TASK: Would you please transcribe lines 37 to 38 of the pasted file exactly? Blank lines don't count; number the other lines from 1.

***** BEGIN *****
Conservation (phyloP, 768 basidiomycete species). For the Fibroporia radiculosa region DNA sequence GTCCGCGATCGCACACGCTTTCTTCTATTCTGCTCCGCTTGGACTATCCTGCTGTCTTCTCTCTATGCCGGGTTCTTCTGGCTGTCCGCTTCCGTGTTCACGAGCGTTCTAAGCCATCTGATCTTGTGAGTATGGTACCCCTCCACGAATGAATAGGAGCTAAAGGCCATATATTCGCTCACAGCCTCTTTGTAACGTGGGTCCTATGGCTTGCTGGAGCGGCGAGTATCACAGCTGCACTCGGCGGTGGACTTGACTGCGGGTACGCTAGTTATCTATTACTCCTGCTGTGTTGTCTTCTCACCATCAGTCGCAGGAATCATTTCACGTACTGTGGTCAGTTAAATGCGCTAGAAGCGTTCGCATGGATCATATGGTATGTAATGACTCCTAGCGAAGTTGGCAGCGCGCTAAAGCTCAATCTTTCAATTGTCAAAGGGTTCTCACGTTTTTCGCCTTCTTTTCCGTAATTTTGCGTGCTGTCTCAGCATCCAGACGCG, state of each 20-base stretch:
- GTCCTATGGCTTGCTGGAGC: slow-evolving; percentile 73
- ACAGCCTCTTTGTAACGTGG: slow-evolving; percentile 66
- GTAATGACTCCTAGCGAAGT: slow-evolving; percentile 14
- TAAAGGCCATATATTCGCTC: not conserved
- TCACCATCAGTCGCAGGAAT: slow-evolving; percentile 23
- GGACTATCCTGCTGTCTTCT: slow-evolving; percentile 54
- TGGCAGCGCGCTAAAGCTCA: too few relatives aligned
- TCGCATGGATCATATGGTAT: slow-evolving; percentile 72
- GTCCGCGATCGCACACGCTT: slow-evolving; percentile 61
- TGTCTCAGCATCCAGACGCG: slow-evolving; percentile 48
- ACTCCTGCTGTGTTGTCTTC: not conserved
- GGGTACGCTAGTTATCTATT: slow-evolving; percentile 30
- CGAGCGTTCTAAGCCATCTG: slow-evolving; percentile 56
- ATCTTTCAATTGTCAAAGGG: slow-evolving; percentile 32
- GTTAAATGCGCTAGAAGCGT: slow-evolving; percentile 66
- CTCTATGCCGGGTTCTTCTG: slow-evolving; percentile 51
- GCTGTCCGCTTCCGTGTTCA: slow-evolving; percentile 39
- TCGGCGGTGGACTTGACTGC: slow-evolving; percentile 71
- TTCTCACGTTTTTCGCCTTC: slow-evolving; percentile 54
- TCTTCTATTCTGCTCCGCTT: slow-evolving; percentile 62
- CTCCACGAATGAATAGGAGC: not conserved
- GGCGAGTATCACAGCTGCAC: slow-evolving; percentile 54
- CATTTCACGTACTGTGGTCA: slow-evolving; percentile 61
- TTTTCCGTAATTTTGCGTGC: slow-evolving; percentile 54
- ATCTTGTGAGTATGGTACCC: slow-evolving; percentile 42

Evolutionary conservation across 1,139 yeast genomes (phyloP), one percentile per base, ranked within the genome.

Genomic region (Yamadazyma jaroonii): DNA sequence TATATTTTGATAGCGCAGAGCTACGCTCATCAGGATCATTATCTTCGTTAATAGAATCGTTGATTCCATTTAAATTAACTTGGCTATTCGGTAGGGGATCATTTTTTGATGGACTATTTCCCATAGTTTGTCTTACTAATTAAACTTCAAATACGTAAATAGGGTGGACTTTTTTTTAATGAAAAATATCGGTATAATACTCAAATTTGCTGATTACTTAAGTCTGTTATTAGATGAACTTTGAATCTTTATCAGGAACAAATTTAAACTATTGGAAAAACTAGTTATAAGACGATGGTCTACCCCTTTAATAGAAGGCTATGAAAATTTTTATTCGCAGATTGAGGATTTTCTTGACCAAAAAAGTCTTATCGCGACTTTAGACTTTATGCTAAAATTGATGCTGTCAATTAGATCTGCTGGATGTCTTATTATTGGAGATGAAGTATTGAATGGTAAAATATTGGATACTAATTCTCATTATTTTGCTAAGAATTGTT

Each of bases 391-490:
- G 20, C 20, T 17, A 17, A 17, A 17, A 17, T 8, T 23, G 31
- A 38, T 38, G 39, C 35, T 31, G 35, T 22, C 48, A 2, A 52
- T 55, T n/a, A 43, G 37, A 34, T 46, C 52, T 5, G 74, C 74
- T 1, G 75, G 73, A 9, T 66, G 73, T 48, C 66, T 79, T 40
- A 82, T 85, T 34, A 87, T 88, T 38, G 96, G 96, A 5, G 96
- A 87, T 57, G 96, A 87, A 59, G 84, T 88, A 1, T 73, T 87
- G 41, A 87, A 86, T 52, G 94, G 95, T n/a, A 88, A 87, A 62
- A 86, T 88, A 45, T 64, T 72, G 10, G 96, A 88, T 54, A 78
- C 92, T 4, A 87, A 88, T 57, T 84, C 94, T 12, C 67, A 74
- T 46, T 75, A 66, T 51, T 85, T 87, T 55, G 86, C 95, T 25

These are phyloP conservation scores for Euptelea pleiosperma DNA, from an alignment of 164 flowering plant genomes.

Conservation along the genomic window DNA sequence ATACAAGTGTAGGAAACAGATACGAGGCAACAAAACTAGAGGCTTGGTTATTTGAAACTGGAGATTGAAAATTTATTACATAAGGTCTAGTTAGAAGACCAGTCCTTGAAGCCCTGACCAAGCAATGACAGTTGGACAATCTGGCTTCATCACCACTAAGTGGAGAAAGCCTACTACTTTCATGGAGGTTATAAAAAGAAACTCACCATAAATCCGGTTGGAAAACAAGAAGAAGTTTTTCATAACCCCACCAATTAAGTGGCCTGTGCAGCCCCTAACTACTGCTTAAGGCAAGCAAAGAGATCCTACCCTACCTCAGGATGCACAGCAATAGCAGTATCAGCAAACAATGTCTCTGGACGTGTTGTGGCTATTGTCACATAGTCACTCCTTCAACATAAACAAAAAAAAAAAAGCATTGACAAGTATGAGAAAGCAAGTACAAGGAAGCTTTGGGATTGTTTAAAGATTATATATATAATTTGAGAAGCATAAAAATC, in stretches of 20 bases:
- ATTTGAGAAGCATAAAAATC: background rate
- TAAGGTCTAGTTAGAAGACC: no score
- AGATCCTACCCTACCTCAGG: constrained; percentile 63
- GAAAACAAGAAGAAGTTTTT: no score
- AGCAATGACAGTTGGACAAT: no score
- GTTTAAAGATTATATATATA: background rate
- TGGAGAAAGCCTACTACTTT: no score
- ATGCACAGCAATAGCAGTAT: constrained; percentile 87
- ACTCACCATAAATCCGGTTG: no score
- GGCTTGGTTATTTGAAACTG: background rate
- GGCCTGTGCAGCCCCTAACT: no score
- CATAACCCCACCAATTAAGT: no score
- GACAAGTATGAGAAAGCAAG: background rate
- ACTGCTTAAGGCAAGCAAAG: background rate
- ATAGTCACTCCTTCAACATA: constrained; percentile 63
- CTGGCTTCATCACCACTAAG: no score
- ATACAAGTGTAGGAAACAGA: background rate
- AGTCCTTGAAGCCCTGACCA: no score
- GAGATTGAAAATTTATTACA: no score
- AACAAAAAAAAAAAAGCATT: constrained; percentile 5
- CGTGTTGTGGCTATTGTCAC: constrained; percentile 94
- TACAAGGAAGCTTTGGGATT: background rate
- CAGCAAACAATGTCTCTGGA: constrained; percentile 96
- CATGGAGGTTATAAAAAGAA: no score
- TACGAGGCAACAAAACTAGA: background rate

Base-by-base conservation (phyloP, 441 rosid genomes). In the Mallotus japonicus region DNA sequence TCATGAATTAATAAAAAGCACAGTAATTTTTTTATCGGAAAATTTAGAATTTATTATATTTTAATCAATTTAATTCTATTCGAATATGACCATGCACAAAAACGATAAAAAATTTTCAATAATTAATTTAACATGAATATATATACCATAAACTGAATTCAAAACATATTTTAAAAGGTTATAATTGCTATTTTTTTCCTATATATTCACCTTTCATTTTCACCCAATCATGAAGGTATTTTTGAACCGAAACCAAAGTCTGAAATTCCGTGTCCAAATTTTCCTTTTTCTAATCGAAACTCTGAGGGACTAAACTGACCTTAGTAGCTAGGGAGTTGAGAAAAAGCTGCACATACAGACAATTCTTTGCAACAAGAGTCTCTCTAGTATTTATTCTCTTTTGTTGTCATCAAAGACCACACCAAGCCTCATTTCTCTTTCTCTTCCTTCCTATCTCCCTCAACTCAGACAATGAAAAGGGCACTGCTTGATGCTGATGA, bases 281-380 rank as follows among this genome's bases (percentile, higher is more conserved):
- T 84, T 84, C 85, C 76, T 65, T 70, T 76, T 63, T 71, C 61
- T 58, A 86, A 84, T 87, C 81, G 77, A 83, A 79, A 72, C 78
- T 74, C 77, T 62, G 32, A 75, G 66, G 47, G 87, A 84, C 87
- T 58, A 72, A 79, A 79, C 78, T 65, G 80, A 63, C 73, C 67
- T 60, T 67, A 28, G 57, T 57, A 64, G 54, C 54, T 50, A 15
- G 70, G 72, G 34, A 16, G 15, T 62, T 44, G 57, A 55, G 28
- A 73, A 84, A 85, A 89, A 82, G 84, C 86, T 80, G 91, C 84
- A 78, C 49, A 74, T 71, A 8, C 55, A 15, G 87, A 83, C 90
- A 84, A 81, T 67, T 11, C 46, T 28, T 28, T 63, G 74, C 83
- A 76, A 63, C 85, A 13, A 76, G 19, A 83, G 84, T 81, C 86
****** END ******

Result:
- A 86, T 88, A 45, T 64, T 72, G 10, G 96, A 88, T 54, A 78
- C 92, T 4, A 87, A 88, T 57, T 84, C 94, T 12, C 67, A 74